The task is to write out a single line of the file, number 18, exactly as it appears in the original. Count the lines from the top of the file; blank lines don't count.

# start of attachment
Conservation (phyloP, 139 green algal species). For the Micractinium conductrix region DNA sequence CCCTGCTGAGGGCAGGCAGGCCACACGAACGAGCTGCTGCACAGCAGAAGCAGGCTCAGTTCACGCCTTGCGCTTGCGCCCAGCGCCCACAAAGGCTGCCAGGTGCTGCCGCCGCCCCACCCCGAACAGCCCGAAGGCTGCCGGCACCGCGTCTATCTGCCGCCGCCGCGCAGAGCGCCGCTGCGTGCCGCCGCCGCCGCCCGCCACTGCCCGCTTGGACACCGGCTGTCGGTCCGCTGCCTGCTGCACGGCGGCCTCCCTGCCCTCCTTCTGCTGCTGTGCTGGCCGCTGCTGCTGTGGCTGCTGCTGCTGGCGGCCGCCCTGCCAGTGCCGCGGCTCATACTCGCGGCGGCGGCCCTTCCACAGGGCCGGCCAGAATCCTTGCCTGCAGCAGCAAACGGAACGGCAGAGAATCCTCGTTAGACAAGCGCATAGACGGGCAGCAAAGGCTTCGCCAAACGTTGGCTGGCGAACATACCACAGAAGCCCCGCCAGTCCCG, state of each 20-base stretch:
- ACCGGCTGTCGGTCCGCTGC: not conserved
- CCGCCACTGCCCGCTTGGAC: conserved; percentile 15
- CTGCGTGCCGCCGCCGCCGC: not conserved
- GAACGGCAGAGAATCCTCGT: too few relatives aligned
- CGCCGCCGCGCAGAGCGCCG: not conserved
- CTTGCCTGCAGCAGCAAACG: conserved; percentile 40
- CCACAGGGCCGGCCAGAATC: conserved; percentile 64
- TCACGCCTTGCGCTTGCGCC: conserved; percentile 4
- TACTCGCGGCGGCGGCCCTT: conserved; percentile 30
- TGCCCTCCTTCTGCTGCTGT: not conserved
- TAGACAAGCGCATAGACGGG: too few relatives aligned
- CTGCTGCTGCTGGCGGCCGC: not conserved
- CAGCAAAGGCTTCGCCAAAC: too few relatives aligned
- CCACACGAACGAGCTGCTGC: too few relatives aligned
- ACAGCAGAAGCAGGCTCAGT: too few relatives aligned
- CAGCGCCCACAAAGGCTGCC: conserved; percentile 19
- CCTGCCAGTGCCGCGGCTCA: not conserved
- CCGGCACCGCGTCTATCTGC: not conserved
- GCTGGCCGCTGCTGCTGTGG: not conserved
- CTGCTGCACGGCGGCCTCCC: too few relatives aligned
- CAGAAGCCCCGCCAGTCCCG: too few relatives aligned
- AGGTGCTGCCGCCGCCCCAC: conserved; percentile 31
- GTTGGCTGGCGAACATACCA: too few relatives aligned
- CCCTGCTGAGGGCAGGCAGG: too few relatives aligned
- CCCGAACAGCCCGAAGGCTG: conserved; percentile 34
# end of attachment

- CCTGCCAGTGCCGCGGCTCA: not conserved